18th July 2023
Candida auris is a key emerging threat to healthcare facilities worldwide. For reasons that are not completely clear, the prevalence of C. auris seems to be rising. C. auris is shed into the environmental, can survive on dry surfaces for extended periods, and there is evidence that surface contamination plays an important role of the transmission of C. auris in healthcare facilities.
C. auris is a fungal pathogen, which presents an emerging and global threat to healthcare facilities. C. auris is often resistant to multiple classes of antifungal agents – and this is on top of fungi being difficult to treat in the first place! C. auris is tricky to identify accurately from a diagnostic laboratory perspective, and is often mis-identified. C. auris is reported increasingly commonly as a cause of hospital outbreaks. For example, in the UK, large and high profile outbreaks have been identified at the Royal Brompton hospital in London and in Oxford. The global prevalence of C. auris is rising. This will be explained in part by more awareness of the organism from a laboratory point of view, and subsequently less misidentification of C. auris. However, perhaps due to the increase in global use of antifungal agents, it is also clear that prevalence is increasing.
C. auris frequently colonises both the gastrointestinal tract and the skin of humans. This means that C. auris is shed into the environment, and results in widespread contamination of environmental surfaces, and the surfaces of shared medical equipment. C. auris has the capacity to survive on dry surfaces for weeks or longer. Part of this capability to surface on dry surfaces is linked to the ability to form dry surface biofilm. To top it all off from an environmental perspective, C. auris is also less susceptible to some disinfectants than other fungi.
National and international guidance for the prevention of the spread of C. auris in healthcare facilities recommend a range of infection prevention measures. This includes screening for C. auris in high risk patient groups (especially those with overseas hospitalisation), segregation of patients with C. auris from other patients, careful attention to hand hygiene, and disinfection of environmental surfaces and shared medical equipment.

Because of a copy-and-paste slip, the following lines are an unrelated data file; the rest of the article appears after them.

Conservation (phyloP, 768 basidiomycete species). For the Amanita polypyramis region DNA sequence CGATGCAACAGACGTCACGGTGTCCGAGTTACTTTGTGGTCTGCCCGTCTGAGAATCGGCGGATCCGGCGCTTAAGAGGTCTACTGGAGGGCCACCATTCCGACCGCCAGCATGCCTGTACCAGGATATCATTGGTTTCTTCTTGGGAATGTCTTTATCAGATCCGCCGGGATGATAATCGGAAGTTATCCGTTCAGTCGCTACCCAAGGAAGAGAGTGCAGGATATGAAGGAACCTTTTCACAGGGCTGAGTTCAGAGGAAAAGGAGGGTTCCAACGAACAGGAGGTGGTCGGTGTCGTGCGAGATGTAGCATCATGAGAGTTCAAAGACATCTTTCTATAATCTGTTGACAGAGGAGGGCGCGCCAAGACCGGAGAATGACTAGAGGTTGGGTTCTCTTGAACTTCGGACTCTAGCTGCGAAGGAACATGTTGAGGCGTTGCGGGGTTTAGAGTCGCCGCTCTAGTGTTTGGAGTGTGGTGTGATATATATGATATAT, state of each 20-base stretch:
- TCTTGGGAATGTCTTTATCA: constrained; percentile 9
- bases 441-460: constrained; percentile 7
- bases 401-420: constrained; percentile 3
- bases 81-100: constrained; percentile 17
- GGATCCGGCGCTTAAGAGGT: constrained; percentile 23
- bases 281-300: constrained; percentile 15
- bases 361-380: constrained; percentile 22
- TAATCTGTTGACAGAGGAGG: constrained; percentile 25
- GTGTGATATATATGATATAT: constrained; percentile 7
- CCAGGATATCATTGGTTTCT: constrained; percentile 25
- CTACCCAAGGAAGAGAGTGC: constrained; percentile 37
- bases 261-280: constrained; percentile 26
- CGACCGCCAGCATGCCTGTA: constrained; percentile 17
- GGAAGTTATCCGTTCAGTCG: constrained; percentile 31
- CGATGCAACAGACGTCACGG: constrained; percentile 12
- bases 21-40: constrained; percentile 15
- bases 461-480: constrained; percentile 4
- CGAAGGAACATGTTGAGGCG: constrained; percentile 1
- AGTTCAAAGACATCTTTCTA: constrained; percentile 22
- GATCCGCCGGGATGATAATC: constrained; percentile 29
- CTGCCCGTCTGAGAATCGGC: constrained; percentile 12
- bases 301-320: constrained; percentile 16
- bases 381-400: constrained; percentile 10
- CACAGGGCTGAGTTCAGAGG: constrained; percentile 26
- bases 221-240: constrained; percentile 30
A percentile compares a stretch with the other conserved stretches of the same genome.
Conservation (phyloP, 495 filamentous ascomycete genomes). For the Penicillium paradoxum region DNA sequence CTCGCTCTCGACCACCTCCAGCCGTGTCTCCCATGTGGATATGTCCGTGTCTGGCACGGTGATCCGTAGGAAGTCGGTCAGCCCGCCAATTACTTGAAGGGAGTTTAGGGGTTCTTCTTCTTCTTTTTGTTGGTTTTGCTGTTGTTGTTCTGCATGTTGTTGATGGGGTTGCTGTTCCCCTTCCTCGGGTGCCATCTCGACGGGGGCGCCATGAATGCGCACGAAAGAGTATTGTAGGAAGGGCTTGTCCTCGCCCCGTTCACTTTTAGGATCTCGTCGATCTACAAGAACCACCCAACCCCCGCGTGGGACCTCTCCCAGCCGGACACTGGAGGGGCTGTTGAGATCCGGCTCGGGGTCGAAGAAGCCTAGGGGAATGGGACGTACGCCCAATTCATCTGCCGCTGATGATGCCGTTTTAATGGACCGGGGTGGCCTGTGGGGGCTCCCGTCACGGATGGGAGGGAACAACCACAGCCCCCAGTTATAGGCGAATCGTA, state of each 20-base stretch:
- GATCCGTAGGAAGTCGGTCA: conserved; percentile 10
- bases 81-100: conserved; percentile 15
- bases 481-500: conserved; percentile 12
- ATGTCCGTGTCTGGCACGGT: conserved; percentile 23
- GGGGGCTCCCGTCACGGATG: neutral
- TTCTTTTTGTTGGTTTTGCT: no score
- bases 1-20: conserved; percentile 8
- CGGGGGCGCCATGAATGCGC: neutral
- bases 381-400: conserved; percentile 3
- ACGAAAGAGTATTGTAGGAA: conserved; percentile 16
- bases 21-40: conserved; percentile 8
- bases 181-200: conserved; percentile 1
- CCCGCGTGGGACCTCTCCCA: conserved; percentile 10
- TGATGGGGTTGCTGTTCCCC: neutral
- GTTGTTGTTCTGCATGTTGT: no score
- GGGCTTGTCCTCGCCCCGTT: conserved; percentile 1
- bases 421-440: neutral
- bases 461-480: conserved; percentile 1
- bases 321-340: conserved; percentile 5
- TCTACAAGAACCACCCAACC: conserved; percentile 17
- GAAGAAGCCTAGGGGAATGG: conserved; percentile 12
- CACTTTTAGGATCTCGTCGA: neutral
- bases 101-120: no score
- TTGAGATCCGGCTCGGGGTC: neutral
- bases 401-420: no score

There are several infection prevention and control measures which can help combat the spread of C. auris. Below are some considerations (but not an exhaustive list).
– Frequent environmental decontamination with products which have proven efficacy against C. auris. It’s important to note that shared items of medical equipment have been implicated in C. auris outbreaks hence the need to regularly decontaminate the environment. Rooms should also be terminally cleaned following the discharge of C. auris infected or colonised patients and a consideration should be given to automated technologies such as UV-C.
– Chlorhexidine can be used to decontaminate the skin of patients who are colonised with C. auris. Whilst this will not ‘decolonise’ the patient, it will reduce the concentration of C. auris on the skin and some studies suggest this will reduce the risk of cross-transmission.
– Isolation of patients in a single patient room, ideally with ensuite facilities.
C. auris is an emerging pathogen globally. With limited treatment options for patients who are infected, preventing the spread of C. auris in healthcare settings is of paramount importance. The contaminated environment plays a key role in the spread of C. auris in healthcare settings, and effective decontamination of contaminated environmental surfaces is a vital part of any strategy to prevent the spread of C. auris.
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